UVI, National Park partner to foster education on St. Croix


Font size: [A] [A] [A]

ST. CROIX - Officials from the territory's institution of higher learning and National Park Service signed an agreement Tuesday that they expect to foster the growth of cultural exchange and education in the territory.

David Hall, president of the University of the Virgin Islands, and NPS Superintendent Joel Tutien signed a Memorandum of Understanding demonstrating future cooperation between the park service on St. Croix and the university.

The document has established and formalized cooperation for fundraising and resource-sharing for programs associated with cultural and natural science education on St. Croix and throughout the Virgin Islands.

The signing ceremony took place at the newly renovated park service offices in Christiansted. The document now establishes a variety of new training opportunities through the Virgin Islands Caribbean Cultural Center within UVI's College of Liberal Arts and Social Sciences, including a volunteer for credit program for UVI students, and it complements existing collaborative projects.

The volunteer program will allow students to receive hands-on training in cultural heritage and resource management.

Tutien said the signing of the MOU is significant because the park service now can work more collaboratively with UVI.

"This MOU will allow students to get credit and formalizes our relationship with the oldest institution in the territory," he said.

The university has engaged with the park service over the years in many different cooperative agreements, several of which currently are ongoing, so putting the MOU in place is a formal stage in a very beneficial and forward-thinking act that has consummated the relationship between the two and as they move the community forward and promote the mission of both parties, Tutien said.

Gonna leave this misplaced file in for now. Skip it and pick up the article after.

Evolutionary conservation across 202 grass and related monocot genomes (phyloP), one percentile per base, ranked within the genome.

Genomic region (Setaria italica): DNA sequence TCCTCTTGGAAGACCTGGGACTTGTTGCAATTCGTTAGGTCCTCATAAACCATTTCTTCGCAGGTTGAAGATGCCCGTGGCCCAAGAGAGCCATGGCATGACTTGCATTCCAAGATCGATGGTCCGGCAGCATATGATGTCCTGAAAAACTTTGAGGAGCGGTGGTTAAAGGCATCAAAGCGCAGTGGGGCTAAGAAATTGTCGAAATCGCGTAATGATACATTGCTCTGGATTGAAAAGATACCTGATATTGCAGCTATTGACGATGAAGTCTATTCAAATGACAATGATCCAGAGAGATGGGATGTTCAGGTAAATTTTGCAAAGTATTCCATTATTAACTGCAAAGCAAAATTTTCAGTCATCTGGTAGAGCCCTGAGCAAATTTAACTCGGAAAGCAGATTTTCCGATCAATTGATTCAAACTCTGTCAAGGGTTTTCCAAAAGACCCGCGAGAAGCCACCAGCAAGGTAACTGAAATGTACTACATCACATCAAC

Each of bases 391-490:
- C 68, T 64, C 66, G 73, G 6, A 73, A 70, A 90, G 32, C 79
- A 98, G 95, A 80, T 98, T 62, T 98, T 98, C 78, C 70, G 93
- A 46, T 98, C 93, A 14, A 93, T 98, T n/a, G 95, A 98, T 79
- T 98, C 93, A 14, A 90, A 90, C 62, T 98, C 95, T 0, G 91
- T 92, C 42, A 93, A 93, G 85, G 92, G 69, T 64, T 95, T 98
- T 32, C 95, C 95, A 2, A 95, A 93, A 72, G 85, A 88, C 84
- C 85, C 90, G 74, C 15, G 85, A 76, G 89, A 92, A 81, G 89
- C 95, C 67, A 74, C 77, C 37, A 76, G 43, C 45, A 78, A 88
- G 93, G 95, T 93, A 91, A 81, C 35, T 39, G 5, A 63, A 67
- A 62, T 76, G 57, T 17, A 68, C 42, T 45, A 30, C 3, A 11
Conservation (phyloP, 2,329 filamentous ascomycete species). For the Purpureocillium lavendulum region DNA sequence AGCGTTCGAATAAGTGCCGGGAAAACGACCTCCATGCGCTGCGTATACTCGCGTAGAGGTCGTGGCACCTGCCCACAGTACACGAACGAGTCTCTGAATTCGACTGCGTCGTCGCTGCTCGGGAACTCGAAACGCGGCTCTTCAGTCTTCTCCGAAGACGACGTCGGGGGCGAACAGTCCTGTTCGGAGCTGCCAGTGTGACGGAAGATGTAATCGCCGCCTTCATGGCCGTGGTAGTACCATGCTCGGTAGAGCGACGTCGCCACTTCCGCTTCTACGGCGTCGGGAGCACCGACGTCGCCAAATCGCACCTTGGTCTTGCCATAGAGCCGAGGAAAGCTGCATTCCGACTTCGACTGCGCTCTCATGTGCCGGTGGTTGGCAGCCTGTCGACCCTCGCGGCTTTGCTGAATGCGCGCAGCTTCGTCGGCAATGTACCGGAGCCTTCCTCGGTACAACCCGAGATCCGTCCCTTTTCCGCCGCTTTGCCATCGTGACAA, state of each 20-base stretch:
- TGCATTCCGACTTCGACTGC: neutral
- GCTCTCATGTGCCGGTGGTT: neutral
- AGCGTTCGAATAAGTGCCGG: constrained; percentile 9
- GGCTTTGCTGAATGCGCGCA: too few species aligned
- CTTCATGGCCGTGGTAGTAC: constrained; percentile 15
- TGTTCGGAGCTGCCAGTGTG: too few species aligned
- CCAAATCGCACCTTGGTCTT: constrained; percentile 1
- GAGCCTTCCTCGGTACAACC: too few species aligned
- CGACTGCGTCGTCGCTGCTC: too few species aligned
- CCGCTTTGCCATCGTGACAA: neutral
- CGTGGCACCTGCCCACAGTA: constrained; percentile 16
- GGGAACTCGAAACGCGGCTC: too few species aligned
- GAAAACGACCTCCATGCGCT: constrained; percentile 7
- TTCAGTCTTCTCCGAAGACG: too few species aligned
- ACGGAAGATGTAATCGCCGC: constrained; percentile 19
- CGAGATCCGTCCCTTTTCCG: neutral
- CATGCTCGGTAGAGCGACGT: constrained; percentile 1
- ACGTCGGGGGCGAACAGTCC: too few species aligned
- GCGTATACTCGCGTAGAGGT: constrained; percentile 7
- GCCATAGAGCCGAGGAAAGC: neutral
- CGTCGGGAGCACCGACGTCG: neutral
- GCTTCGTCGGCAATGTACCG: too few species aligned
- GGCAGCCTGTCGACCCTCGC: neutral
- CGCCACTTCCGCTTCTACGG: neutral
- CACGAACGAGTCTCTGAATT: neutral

Chenzira Davis Kahina, director of the Virgin Islands Caribbean Cultural Center, said they anticipate that students will become involved in programming associated with the National Park Service Centennial in 2016 and the centennial of the transfer of the island from Danish rule, which is in 2017.

She said both institutions were established more than 50 years ago to enhance the potential for Virgin Islanders to learn and help promote their rich cultural heritage and the territory's unique natural resources. Through the Memorandum of Understanding, they can further their goals of promoting and sharing culture and offer sustainable experiences for enrichment throughout the territory, Kahina said.

"With the MOU, doors can now be opened to have homegrown people doing our research and publications and be the anthropologists and archaeologists and support the park service and its work from home rather than abroad," she said.

The opportunities are expected to continue to expand to also include St. Thomas students, officials said.

- Contact reporter Fiona Stokes at 714-9149 or email fstokes@dailynews.vi.

We welcome user discussion on our site, under the following guidelines:

To comment you must first create a profile and sign-in with a verified DISQUS account or social network ID. Sign up here.

Comments in violation of the rules will be denied, and repeat violators will be banned. Please help police the community by flagging offensive comments for our moderators to review. By posting a comment, you agree to our full terms and conditions. Click here to read terms and conditions.
\

Best of the VI

Best of the VI: After more than 100,000 text and Facebook votes were cast, it is time to unveil the winners.

Daily News

Try our e-newspaper delivered to you every day

Island Trader

Good stuff, best buys, great fun

Crucian Trader

Celebrating St. Croix History, Culture and People

Island Action

Your complete guide to where to go and what to do this week in the Virgin Islands.